1. Almost there, sweet...
2. Greg and Bernie at the green structures
3. A big one and the baby
4. View north past the structures
5. Goran and JR on the heli pad
We are now at the top of Lardehtac. That really feels great. Except we are quite exhausted. In fact, we are so exhausted that we contemplate alternative ways of exiting from the summit. How about calling a rescue helicopter to pick us up? Well, it's been done quite often lately, and those guys seem pretty busy, so maybe we shouldn't stretch their time and good will. What about the towers, did someone say they're used for telecommunication? Or was it teleportation? Hmmm... Alas, we have no clue how to employ them to the latter end, and none of us is Scotty...
1. jeffhan and JR turned around
2. Sicoleum and Wellbur over Wellbur Lake
3. The ridge we came on, overlooking SW
4. jeffhan and JR looking westward
5. A group shot
We begin the descent at around 16:00. Constant attention is required to follow the correct path back down. Downclimbing the steep snow bits goes well, then we quickly reach the col and start the slog back up Wellbur and Sicoleum. We decide to traverse around both summits to save time and energy. Near Panto, we say goodbye to Lardehtac, illuminated by the setting sun. Most of the final section past Panto is done with our headlamps on.
1. Carefully descending the snow at the notch, as there's a long and steep gully below
2. jeffhan at the base of the steep snow ascent back to Wellbur
3. Team on the way up Wellbur
4. Me ascending the NW slope of Wellbur, Paladise Lake below
5. Bypassing Wellbur's summit on the way to Sicoleum, our guys in circle
6. Goodbye Lardehtac!
When I reach the trailhead, my tired brain needs a few seconds to comprehend the fact that I'm exactly where I'm supposed to be. There's been fortunately no shortage of drinking water on this trip, yet the exhaustion and dehydration have kicked in. I anticipate to have to walk my bike on any uphill sections of the road, but surprisingly my legs are way more energetic than they were in the morning. Bernie and I both reach our cars at about 23:15, jeffhan and Goran having left already, and JR with Greg being behind us. Bernie entertains for a few minutes some lady keen on finding a road leading to the best spot for watching the northern lights, then he and I shake hands and split. Nineteen hours door to door and 23 h bed to bed for me.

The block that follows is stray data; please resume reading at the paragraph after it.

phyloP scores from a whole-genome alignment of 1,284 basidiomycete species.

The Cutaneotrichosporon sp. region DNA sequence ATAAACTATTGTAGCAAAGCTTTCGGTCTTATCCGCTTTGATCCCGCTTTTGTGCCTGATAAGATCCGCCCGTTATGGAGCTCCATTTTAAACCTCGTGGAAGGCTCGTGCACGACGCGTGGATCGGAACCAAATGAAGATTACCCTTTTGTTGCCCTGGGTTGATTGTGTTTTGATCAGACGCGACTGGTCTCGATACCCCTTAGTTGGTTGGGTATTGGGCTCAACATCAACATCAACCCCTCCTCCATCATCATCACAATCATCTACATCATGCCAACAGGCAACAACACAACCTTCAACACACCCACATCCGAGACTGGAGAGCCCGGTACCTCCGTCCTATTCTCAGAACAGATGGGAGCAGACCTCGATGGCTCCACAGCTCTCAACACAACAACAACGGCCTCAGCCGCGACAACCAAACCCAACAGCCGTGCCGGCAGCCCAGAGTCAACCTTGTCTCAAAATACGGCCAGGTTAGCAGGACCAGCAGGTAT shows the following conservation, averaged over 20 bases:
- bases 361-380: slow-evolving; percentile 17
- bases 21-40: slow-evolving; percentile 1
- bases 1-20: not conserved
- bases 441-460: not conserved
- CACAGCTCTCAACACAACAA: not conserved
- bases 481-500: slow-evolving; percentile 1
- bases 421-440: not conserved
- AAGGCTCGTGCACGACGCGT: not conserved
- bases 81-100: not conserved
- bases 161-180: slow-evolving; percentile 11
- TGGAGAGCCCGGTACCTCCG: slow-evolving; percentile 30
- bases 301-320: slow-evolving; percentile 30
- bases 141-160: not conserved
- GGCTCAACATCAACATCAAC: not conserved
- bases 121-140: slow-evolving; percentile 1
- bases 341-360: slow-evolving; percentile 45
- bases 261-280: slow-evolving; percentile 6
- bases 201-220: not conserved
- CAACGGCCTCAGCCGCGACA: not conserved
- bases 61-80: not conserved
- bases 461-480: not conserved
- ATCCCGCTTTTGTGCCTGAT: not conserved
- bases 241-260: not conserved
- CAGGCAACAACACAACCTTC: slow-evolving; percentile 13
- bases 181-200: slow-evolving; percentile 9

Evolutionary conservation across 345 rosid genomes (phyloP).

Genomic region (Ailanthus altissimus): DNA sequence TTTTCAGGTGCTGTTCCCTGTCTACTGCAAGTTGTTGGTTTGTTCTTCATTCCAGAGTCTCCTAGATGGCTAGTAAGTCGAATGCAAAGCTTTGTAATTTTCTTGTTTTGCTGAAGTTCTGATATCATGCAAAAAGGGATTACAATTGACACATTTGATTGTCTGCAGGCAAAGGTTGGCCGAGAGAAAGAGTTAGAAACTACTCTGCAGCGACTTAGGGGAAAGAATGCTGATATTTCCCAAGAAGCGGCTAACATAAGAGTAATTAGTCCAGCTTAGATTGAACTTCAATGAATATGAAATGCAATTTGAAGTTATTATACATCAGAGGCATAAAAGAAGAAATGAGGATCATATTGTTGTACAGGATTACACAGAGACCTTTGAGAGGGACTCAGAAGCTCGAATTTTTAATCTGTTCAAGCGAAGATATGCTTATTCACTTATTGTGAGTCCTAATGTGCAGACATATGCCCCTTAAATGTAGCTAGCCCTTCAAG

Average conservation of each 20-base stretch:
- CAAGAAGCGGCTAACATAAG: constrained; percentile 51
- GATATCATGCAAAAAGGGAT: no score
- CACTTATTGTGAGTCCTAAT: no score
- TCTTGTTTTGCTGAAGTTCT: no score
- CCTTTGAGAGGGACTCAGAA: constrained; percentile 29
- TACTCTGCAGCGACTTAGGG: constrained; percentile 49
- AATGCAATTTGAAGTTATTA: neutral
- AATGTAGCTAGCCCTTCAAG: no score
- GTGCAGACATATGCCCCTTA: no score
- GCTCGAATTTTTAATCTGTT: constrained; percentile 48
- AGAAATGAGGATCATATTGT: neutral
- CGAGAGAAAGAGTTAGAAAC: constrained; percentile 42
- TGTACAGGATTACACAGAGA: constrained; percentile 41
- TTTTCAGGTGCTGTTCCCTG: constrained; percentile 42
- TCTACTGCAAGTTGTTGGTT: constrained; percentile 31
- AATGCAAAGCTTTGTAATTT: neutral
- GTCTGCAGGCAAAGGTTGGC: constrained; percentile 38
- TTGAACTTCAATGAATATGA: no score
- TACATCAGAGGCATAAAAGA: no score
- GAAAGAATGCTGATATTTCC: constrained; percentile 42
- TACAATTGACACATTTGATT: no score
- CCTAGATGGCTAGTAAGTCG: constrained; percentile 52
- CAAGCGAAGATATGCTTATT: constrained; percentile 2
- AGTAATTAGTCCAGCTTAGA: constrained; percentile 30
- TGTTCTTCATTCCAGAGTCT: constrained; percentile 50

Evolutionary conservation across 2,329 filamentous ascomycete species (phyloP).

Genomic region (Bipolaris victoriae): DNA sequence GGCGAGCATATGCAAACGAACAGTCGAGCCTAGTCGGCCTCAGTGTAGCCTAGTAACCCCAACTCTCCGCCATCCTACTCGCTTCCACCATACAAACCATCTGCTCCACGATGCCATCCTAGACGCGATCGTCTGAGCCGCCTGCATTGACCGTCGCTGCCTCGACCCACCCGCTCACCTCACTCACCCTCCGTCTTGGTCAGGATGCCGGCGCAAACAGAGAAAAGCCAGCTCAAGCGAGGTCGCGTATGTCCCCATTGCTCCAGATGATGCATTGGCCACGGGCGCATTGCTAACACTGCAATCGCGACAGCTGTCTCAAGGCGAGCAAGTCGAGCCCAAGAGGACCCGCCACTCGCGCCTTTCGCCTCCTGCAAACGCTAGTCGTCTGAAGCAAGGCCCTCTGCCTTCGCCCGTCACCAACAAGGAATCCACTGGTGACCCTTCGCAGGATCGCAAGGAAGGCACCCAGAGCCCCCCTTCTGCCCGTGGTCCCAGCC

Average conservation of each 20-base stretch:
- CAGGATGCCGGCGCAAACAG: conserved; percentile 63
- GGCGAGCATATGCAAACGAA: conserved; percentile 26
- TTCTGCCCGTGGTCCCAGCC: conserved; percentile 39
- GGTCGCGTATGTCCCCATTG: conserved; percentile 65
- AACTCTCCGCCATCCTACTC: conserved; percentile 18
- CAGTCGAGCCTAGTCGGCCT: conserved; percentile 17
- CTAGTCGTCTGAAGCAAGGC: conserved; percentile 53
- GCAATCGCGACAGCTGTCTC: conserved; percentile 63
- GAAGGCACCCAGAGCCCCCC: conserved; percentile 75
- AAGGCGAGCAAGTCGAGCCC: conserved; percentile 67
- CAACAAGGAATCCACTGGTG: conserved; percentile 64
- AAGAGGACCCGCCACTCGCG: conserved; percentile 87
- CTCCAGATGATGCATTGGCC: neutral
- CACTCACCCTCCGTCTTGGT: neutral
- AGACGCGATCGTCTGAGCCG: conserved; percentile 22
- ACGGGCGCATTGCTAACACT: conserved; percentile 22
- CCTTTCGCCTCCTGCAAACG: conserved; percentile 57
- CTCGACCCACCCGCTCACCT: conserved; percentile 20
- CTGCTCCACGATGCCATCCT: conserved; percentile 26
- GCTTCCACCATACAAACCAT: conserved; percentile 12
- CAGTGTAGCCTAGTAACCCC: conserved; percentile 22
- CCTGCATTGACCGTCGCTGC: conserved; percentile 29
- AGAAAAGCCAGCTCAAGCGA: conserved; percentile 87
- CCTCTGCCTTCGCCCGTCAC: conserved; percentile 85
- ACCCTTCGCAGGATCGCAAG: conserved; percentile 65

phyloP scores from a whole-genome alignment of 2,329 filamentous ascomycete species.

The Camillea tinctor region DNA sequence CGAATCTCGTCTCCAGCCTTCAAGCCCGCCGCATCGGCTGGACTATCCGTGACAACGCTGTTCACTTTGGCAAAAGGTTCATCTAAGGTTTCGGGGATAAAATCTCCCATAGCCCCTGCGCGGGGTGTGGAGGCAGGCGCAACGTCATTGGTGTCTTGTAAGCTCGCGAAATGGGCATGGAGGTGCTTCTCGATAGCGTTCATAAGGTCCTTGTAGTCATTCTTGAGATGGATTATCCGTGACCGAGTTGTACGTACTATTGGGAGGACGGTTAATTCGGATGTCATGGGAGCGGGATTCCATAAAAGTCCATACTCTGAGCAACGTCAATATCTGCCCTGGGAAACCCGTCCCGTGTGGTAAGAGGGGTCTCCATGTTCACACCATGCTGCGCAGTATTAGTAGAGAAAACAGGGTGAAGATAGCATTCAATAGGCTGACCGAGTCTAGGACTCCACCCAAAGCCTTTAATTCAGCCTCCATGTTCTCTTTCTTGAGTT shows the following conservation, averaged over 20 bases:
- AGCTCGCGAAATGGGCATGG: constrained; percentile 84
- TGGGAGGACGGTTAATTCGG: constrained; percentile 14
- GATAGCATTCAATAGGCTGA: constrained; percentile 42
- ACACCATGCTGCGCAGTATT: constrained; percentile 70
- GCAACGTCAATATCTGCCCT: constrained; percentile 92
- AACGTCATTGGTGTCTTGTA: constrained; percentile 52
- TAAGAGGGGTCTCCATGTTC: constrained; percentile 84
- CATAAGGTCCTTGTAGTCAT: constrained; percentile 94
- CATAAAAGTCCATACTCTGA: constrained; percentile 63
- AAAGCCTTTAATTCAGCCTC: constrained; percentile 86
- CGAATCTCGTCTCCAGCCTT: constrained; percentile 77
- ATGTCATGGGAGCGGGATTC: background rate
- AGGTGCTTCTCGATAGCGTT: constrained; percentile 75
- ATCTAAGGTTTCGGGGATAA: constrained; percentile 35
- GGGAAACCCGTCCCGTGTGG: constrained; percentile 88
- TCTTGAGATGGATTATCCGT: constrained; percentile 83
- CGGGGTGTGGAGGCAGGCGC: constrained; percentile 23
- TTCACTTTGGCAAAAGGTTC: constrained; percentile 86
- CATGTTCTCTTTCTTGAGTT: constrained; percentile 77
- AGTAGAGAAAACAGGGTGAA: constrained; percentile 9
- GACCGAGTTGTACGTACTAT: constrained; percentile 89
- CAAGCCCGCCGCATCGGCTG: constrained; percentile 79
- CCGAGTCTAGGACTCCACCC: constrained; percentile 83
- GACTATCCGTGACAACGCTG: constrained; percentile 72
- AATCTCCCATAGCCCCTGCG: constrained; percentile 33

1. Elevation profile, 2558 m total ascent according to my GPS
2. Google Earth map of our route between Wellbur and Lardehtac
This is a long day outing and legally suspect, albeit venturing into a beautiful terrain, no doubt. The overall class 2 rating given in the gR is definitely at its limits. Still, a well-defined path exists for most of the route and there's plenty of reassuring flags along the way. Not much bush to speak of, except a few short sections, such as the exit from the gully or the step past the final notch. Approaches from the north and other remote sections of the Beta Quadrant have been contemplated, as well, although their feasibility is still uncertain. The use of the summit green structures for teleportation purposes remains to be tested and proven.